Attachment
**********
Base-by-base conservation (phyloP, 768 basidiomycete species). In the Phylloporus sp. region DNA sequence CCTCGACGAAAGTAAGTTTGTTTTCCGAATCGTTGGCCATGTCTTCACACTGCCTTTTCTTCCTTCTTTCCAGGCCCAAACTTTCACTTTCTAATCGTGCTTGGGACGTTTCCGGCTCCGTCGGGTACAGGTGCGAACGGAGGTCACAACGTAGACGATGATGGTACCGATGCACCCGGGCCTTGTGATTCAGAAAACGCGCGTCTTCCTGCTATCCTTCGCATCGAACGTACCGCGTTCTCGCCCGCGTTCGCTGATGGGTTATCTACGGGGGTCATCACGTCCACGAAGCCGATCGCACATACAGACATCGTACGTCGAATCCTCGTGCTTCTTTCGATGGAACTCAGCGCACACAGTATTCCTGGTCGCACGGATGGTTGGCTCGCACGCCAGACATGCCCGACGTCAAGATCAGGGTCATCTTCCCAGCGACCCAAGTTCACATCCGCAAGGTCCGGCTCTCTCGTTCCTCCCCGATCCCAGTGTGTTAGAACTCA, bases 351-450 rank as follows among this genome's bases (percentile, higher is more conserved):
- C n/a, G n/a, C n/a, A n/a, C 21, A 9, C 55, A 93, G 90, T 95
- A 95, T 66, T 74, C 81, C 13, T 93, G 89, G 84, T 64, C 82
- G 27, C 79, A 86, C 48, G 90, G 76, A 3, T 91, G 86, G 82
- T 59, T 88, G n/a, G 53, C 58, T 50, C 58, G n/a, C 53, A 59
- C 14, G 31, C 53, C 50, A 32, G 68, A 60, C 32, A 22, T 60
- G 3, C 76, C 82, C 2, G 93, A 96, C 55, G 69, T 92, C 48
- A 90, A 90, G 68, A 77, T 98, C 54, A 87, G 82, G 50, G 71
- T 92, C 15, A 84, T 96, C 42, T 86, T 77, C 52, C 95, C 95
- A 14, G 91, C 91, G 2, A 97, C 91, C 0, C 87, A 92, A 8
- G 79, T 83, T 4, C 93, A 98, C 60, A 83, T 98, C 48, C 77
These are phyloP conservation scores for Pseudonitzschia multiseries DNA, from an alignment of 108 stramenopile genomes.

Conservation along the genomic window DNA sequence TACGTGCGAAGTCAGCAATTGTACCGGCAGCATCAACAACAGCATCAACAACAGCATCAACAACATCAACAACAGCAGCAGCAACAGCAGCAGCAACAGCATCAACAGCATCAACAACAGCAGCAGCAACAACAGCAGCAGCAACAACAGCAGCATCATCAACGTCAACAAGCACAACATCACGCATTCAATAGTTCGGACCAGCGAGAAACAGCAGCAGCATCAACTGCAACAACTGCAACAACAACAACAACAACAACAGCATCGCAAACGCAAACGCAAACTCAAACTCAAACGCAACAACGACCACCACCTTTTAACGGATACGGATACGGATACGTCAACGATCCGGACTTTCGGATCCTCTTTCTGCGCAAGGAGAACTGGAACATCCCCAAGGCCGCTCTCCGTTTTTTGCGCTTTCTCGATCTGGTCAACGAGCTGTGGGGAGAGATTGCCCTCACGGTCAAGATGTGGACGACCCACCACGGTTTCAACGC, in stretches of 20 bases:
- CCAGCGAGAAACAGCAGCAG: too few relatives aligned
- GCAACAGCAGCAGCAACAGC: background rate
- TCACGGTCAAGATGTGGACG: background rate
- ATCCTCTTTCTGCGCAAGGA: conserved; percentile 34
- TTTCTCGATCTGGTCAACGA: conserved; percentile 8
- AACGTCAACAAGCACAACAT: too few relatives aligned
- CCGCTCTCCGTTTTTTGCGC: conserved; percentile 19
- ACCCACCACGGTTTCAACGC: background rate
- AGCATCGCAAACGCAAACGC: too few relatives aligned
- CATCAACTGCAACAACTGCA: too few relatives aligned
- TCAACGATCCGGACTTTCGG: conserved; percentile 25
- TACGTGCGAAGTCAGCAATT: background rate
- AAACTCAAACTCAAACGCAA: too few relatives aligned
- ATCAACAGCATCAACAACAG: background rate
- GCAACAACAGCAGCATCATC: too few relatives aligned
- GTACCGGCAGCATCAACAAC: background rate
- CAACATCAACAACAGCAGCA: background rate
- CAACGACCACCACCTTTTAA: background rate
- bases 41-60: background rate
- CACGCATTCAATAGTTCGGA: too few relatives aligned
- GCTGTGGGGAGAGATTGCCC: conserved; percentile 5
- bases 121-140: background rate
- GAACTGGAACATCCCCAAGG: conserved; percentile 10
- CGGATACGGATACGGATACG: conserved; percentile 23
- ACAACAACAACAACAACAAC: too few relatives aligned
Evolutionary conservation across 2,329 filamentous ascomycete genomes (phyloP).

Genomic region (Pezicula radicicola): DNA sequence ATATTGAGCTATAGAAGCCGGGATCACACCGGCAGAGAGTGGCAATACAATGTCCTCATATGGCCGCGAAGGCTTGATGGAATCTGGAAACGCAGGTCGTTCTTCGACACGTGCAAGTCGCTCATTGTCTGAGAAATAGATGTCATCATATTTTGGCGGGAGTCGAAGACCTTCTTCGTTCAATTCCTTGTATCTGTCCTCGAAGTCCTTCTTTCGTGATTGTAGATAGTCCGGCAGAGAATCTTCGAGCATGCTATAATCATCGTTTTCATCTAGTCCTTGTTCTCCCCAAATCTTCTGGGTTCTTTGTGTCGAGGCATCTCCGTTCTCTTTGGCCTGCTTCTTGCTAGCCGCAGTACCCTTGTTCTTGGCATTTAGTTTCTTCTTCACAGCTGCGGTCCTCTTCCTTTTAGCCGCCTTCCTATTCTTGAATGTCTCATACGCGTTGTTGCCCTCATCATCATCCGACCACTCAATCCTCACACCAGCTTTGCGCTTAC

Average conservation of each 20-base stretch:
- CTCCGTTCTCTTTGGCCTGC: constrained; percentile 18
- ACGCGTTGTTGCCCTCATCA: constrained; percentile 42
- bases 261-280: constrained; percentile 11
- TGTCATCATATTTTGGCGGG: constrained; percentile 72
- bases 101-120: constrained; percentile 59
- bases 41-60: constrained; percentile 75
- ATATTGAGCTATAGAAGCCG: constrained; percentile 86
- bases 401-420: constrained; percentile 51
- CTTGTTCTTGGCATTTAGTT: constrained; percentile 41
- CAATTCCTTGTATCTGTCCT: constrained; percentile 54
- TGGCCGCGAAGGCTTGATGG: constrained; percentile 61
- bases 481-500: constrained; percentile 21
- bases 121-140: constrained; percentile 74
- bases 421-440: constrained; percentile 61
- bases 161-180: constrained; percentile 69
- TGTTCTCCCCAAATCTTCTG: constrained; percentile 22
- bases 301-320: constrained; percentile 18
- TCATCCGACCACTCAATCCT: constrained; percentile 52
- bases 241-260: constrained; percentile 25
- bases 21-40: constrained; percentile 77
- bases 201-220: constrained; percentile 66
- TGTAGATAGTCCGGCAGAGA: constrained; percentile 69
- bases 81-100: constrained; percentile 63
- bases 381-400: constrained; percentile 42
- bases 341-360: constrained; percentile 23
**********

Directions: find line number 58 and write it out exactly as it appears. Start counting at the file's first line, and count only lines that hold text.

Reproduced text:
- bases 301-320: constrained; percentile 18